It's a question of practicalities. Think it through a little bit.
Remember, it's in userspace that the simultaneous reads have to take place.
libv4l has to provide a stream of decoded video frames by reading the encoded video device via the kernel interface, decoding the data and providing a proxy "device" in userspace. It makes sense for at most one thing to be doing that, and AIUI something which they call a "frame server" is to be the thing doing the proxying.
The userspace client programs can then talk simultaneously to the proxy to get the data that they themselves happen to be interested in. This is going to be different for different clients. That being the case, the "server" has to be the thing arbitrating the access to data by the different clients, reading and decoding new frames and updating the pool of decoded data which the clients are reading and quite possibly seeking around. Timed callbacks may also be required. This implies a separate thread or process of execution. Only in the very simplest and most restrictive use cases could you do without this.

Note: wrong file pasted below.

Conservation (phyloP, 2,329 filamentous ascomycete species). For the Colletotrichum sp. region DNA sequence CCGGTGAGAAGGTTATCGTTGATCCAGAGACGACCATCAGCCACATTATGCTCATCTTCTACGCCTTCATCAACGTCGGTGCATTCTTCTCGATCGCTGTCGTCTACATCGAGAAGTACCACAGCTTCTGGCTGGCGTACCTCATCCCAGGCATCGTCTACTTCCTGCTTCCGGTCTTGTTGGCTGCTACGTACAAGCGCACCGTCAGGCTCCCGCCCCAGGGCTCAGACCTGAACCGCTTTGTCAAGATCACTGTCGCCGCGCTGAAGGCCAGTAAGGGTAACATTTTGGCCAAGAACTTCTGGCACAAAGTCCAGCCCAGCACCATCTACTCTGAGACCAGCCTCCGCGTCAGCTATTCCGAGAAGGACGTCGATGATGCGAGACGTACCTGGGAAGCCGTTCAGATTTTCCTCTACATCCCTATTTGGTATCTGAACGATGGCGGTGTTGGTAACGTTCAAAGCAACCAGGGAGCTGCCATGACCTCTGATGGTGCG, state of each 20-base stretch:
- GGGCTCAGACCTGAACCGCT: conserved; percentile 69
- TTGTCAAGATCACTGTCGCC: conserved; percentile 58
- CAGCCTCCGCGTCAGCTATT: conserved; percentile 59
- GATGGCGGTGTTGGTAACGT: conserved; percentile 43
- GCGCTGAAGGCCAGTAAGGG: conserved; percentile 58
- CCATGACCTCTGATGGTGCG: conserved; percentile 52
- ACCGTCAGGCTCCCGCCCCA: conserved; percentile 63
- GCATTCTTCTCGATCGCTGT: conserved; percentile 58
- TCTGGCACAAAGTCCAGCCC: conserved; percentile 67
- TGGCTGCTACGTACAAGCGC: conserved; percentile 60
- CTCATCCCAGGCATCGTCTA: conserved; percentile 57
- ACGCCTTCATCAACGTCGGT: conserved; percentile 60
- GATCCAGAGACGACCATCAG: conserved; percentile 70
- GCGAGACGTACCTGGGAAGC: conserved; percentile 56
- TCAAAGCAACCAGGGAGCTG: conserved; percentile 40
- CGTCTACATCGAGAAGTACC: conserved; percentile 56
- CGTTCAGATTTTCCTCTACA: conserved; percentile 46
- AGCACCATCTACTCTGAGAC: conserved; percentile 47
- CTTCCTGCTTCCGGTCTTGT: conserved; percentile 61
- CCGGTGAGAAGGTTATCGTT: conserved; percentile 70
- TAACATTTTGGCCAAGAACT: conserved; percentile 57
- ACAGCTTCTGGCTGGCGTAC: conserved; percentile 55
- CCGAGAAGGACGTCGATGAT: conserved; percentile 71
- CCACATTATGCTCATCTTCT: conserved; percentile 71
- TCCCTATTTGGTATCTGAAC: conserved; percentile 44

Simultaneous use of a single device by multiple clients implies this sort of complexity, and you have to stuff it somewhere. In this case, it has to be in userspace.